After World War II, the American economy hummed along. The United States was the world leader in most technologies, and the rest of the developed world had to rebuild its infrastructure before they could even begin to compete with the US. Internally, America had a thriving manufacturing sector which provided well-paying jobs for many. Seen this way, during these years (1950-1970), America’s moat was its technological lead, geographic advantages in size and natural resources, and lack of need to re-build after the war.
As time went on, however, other countries began to catch up. Europe rebuilt and integrated American technologies, at least in non-communist nations. Asia became a manufacturing powerhouse. Slowly, America’s manufacturing jobs began drifting overseas. In a sense, America’s moat shrank considerably over the decades. Its labor force became more service-oriented. Aggregate educational attainment stalled in the 1970s, and more households began to have two wage-earners with relatively low earnings power.
America’s main advantage that it’s had all along is its dynamic entrepreneurial, immigrant culture. Apple (NASDAQ:AAPL) is a truly American creation, its earnings power in 2010 is sensational, and there is a sunny outlook ahead. Silicon Valley is the world’s mega-center for electronic technological advancement, as it has been for over 30 years now. Europeans have resisted the entrepreneurial culture for the most part, especially countries like France.
Of course, this story sounds a little “chicken little”. Wasn’t the Japanese economy the boogeyman in the 1980s? That didn’t last. Besides, these stories about nations competing like economics is a zero-sum game are usually full of bad economics. Just read Paul Krugman’s Pop Internationalism for some examples; chapter 5 is called “The Illusion of Conflict in International Trade”.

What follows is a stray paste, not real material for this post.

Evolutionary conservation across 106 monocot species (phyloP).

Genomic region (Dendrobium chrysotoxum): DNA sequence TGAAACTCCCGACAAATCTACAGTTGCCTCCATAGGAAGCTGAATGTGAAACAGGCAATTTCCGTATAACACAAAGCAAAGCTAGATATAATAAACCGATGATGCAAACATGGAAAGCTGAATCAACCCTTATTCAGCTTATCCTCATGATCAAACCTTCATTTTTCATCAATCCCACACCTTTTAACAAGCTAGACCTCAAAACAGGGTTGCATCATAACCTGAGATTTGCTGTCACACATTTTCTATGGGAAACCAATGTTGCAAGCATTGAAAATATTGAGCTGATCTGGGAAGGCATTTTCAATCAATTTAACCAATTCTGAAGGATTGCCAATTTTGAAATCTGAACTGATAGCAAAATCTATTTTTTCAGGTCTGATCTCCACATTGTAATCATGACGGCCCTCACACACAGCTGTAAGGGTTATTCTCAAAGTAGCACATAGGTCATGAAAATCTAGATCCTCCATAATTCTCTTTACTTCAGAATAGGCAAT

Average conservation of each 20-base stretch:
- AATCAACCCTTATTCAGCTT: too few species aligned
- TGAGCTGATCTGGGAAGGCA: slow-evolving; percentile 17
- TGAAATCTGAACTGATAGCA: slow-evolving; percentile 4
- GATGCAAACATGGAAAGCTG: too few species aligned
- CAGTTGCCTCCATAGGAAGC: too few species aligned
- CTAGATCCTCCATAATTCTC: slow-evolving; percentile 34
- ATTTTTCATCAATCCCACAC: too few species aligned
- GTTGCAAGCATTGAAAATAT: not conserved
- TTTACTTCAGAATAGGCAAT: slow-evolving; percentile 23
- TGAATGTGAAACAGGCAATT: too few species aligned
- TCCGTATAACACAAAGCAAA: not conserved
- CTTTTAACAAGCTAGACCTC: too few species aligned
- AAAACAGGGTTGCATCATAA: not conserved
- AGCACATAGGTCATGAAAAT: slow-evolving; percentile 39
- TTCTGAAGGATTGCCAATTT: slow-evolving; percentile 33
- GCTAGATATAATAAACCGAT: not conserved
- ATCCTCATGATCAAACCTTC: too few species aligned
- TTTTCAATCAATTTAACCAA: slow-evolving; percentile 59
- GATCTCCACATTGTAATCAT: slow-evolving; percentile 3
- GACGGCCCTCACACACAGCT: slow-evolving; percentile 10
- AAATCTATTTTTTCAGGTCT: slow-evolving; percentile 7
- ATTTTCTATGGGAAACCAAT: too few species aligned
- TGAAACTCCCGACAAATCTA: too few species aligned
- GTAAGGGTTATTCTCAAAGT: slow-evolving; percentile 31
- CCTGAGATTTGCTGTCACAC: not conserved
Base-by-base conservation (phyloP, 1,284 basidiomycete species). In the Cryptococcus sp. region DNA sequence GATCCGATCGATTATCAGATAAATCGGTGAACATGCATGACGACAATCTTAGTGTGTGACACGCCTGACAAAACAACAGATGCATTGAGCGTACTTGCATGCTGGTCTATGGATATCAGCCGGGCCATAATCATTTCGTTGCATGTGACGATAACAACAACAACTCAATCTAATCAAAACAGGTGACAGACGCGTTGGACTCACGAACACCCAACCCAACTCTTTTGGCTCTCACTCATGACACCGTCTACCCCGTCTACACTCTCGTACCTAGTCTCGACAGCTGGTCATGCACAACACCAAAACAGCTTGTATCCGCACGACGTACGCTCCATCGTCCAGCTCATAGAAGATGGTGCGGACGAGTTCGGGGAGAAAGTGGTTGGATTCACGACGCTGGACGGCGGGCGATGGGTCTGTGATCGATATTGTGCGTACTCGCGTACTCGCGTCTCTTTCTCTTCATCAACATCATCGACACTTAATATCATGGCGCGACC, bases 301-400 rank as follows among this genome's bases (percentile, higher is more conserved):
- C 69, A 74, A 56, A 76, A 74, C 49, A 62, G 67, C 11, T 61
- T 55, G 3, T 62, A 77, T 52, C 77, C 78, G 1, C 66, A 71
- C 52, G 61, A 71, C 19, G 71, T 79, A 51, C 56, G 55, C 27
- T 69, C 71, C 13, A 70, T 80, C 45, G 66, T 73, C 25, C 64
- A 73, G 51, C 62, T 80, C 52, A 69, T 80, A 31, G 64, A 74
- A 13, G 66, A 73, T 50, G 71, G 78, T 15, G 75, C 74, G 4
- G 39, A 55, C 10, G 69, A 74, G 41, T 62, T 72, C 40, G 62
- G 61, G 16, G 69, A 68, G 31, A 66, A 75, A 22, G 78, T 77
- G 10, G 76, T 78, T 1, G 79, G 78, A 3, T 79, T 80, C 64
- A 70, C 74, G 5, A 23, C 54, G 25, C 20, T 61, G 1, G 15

The deeper point to be made here is about American income inequality. Within the United States, the demand for labor has massively favored the educated and highly-skilled versus the rest of the country for many years now. America’s elite class is extremely wealthy today, and given the country’s leadership in many, if not most, areas of technology and consumer products, this is not likely to change. The problem is its massive service class. While the fantastically cheap prices at Wal-Mart (NYSE:WMT) help, it is doubtful that there are any fundamental globalization-driven catalysts in store to boost the relative earnings power of this class of people.
Education is clearly one solution. America’s elite universities are one of the primary reasons that its elite business class has done so well. If public schools were better for the rest of the country’s population, this would clearly help, but progress on this front is slow, especially with the current political gridlock. In the absence of a brilliant industrial policy from Obama, I think the story is that the real innovation in the coming years may come from online schools and private post-secondary educational companies like the Apollo Group (NASDAQ:APOL) and Strayer Education (NASDAQ:STRA) .
The market for these companies’ services is huge and growing. The effectiveness of their technologies is improving through trial-and-error. Elite universities such as Middlebury, UC Berkeley, and Yale are adding their online offerings in liberal arts, sciences, and languages. Instead of viewing Phoenix University as a threat, elite schools should take the lead. There is no substitute for a UC Berkeley or Yale education (or degree), but these elite schools could add a lot to the human capital quality of the non-elite class of America, if they viewed online venues as an opportunity rather than a threat.
There is a ton of money to be made in this market, but it is questionable if its potential is being reached by the current management of private educational companies or top non-profit universities. That said, investors in DeVry (DV) or Strayer have done ridiculously well during the past 15 years. There is a deep secular trend in demand for supplemental educational services in the US and elsewhere, and savvy companies able to take advantage of current technologies (whether the internet or smart phones) should be able to cash in. These services build some much needed human capital among America’s non-elite class, and can restore some of America’s moat as well.